In conclusion, our findings provide powerful insights into the inhibition of scar formation by ACEI. Orally administered ACEI normalized the structure of healing skin, resulting from the dual inhibition of SMAD2/3 and TAK1 signaling. The effects of ramipril on the deposition and arrangement of collagen in healing wounds may open a new avenue for the use of ACEI in fibrotic skin diseases.


Cells preparation

Mouse NIH 3T3 fibroblasts (American Type Culture Collection) were incubated at 37 °C under 5% CO2/95% air. The cells were cultured in Dulbecco’s Modified Eagle’s Medium (DMEM) supplemented with 10% (vol/vol) fetal bovine serum (FBS). The concentration of FBS was reduced to 1% at 24 h or 72 h before testing. Some groups of cells were cultured with ramipril (Sigma-Aldrich, St. Louis, MO, USA) and/or TGF-β1 (to simulate the traumatic stimulus). Cell proliferation was detected with the Cell Counting Kit-8 (CCK-8; Dojindo, Japan). Total collagen was detected by the Sirius Red Collagen Detection Kit (Chondrex Inc., Washington, USA). After reading the Manual carefully, we performed our test according to the instructions and procedures.

Flow-cytometric (FACS) analysis

Allophycocyanin-conjugated anti-TGF-β1 antibody (TW7-16B4) was from BioLegend (San Diego, CA, USA). Alexa-Fluor®-647-conjugated anti-p-SMAD2/3 antibody (O72-670) was from BD Pharmingen (San Jose, CA, USA). To stain intracellular p-SMAD2/3, we used a rabbit polyclonal antibody directed against p-SMAD2/3 (Cell Signaling Technology, Danvers, MA, USA), followed by phycoethrythrin-conjugated goat anti-rabbit IgG antibody (SouthernBiotech, Birmingham, AL, USA), with fixation and permeabilization buffers (eBioscience, San Diego, CA, USA). The stained samples were analyzed on a Beckman Coulter CyAn ADP flow cytometer (Beckman Coulter, Fullerton, CA, USA), and the data were analyzed with the FlowJo software (Tree Star, Inc., Ashland, OR, USA).

Rat preparation

All animal experiments were approved by the Zhejiang University Animal Care Committee. The experimental protocols and animal care were performed according to the guidelines for animal experiments of the Institutional Animal Care and Use Committee of Zhejiang University. Male Sprague Dawley rats (8–12 weeks old, average weigh 225 g) were used in the study (Laboratory Animal Center of Zhejiang University, Hangzhou, China). Randomization was performed by an independent central statistical unit. Ramipril (8 mg/kg bodyweight per day; Merck, Whitehouse Station, NJ, USA), losartan (50 mg/kg bodyweight per day; LKT laboratories, St. Paul, MN, USA), or hydralazine (40 mg/kg bodyweight per day, Sigma-Aldrich, St. Louis, MO, USA) was dissolved in water and administered orally to the rats at the same time every day.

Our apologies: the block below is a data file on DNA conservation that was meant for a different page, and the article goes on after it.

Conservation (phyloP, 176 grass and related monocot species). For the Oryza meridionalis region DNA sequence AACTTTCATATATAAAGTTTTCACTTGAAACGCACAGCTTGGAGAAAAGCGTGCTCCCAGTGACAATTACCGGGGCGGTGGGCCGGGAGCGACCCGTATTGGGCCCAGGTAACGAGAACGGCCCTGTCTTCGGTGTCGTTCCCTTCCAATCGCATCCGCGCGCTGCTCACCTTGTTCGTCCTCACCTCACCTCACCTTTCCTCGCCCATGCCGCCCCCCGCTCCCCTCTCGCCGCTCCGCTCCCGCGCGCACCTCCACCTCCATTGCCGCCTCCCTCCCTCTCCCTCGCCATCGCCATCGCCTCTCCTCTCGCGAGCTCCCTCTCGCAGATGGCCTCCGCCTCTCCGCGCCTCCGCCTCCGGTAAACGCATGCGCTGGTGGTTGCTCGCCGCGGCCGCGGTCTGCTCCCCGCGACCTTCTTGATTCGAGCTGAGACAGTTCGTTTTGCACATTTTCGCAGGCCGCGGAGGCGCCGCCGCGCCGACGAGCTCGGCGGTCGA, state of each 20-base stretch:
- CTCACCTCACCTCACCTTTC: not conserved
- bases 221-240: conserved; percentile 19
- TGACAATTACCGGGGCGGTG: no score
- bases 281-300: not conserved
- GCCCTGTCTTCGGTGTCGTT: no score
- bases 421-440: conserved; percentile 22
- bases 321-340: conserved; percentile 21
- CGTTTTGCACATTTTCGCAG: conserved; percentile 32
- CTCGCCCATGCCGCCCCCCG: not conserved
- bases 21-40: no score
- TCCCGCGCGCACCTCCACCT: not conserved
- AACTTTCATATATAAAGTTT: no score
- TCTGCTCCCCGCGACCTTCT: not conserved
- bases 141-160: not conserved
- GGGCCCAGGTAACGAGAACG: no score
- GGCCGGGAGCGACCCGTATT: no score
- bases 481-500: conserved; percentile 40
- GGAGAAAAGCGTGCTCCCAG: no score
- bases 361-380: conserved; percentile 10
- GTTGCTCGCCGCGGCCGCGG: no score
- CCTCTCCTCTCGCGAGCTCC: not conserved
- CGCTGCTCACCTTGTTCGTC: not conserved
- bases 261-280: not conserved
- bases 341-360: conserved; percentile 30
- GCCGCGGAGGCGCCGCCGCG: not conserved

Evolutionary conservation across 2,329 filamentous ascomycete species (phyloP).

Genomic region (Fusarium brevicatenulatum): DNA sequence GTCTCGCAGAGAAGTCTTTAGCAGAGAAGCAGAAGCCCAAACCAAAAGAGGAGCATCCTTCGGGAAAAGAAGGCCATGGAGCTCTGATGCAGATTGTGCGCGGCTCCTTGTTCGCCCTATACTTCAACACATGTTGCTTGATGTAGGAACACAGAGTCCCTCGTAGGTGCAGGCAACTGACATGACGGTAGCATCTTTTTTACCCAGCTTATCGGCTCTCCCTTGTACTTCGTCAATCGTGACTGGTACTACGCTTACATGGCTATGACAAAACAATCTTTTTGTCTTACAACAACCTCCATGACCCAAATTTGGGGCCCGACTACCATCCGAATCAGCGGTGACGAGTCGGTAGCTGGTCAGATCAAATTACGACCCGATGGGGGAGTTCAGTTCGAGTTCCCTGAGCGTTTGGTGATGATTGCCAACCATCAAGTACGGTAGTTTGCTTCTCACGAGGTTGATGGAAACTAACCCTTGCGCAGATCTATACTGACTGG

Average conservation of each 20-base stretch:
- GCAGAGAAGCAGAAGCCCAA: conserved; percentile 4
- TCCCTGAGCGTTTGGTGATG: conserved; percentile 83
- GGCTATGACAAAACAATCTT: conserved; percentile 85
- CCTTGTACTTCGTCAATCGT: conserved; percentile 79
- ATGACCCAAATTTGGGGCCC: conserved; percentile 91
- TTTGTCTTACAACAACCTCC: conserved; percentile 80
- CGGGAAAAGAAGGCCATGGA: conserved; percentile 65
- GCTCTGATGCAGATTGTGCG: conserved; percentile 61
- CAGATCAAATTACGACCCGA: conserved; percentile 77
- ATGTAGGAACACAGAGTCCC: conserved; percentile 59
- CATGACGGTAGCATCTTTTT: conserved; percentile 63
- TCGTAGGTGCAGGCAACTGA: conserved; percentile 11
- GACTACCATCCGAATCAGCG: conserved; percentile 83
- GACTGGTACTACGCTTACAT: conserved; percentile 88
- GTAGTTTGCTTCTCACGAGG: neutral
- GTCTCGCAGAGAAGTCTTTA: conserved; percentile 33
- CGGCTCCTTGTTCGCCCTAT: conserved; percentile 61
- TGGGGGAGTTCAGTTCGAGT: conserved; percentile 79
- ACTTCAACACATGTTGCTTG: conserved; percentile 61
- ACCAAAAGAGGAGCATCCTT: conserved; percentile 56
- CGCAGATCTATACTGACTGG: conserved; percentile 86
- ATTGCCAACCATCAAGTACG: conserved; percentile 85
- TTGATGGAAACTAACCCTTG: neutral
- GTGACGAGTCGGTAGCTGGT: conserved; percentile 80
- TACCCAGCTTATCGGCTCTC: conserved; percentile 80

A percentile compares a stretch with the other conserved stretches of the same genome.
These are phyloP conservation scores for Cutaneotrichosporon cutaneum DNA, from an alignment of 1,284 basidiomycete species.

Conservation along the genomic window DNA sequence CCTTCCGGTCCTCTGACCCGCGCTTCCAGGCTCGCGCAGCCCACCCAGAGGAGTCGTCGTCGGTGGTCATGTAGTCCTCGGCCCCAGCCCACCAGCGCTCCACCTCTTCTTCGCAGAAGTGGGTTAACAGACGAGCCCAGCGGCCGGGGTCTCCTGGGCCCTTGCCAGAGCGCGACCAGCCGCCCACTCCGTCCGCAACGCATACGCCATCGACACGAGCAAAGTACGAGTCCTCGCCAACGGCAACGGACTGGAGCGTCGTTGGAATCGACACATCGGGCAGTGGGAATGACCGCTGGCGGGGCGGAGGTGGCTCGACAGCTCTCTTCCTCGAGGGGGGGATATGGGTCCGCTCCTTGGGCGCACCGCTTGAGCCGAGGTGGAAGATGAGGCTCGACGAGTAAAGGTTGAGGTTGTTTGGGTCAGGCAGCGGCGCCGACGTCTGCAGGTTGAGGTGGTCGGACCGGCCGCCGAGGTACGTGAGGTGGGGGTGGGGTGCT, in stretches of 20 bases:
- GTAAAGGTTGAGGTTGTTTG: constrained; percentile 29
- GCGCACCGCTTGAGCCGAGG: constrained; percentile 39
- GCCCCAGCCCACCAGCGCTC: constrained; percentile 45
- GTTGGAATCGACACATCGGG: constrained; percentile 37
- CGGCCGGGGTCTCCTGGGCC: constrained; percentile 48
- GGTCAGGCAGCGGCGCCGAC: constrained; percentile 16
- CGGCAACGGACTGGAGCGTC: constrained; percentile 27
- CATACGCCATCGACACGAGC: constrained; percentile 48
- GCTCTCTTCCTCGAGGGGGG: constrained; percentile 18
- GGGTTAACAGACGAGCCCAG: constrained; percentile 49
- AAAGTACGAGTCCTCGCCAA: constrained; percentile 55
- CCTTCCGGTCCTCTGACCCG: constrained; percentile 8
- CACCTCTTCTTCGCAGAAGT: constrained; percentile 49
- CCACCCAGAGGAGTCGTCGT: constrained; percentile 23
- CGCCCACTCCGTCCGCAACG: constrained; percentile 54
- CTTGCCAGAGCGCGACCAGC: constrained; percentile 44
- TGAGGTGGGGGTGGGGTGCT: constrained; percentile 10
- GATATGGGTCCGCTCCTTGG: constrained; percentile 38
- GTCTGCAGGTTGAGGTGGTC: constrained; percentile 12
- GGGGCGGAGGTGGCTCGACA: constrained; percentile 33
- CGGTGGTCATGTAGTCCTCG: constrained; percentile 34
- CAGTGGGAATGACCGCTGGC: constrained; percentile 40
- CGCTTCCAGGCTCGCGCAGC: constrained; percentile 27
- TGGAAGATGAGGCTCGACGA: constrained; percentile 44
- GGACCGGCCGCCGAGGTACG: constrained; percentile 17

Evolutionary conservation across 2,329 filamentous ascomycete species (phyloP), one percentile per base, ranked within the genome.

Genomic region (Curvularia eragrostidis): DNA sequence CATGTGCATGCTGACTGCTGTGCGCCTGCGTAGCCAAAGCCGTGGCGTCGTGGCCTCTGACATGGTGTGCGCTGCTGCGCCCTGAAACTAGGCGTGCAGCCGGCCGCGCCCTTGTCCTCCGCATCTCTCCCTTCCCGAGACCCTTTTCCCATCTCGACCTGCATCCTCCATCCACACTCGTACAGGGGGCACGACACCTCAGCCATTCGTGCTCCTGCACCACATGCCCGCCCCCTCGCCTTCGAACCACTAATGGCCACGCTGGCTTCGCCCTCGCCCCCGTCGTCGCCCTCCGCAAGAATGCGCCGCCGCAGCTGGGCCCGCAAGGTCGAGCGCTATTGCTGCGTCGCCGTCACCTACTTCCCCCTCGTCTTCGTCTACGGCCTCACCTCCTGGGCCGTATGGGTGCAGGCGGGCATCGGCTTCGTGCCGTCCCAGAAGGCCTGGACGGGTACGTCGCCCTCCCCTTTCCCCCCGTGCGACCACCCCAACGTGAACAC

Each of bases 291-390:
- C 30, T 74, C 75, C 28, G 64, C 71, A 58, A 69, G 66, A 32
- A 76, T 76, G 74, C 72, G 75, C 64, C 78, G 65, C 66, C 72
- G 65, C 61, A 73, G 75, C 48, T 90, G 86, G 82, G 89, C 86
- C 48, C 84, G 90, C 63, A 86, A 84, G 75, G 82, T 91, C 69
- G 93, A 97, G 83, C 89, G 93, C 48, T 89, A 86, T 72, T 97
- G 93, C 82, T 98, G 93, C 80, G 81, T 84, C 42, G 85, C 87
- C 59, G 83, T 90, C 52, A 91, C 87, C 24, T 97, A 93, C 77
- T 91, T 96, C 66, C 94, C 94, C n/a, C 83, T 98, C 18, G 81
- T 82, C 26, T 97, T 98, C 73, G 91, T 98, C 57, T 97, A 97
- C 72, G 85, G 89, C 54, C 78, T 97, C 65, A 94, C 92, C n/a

Rat animal model

The rat was anesthetized with 7% Chloral Hydrate (0.5 ml/100 g) using peritoneal injection. A thin rectangle of skin (3 × 0.3 cm2) parallel to but 1.5 cm away from the midline, was excised on both sides of dorsal skin, so each rat had two small portions of skin removed. The incision was made through the dermis and subcutaneous fascia, exposing the underlying muscle (which is not cut). A 3 cm (length) × 4 mm (width) × 5 mm (height) trimmed gelatin sponge was inserted into the excised wound. Wound care with 70% ethanol was performed on days 2 and 4 after surgery, and the widths of the wounds or scars were measured with a sliding caliper after surgery. Fourteen days after the operation, the rats were anesthetized with isoflurane inhalation, and the scars were harvested for analysis. The scar widths were grossly measured, and we also calculated the relative scar areas and relative widths with microscope observation. The tissue were stained with hematoxylin and eosin, and images were obtained at 40× magnification with an Olympus CKX41SF Inverted Phase Contrast Microscope. The areas were calculated with the Image-Pro Plus v. 6.0 software (Olympus, Japan).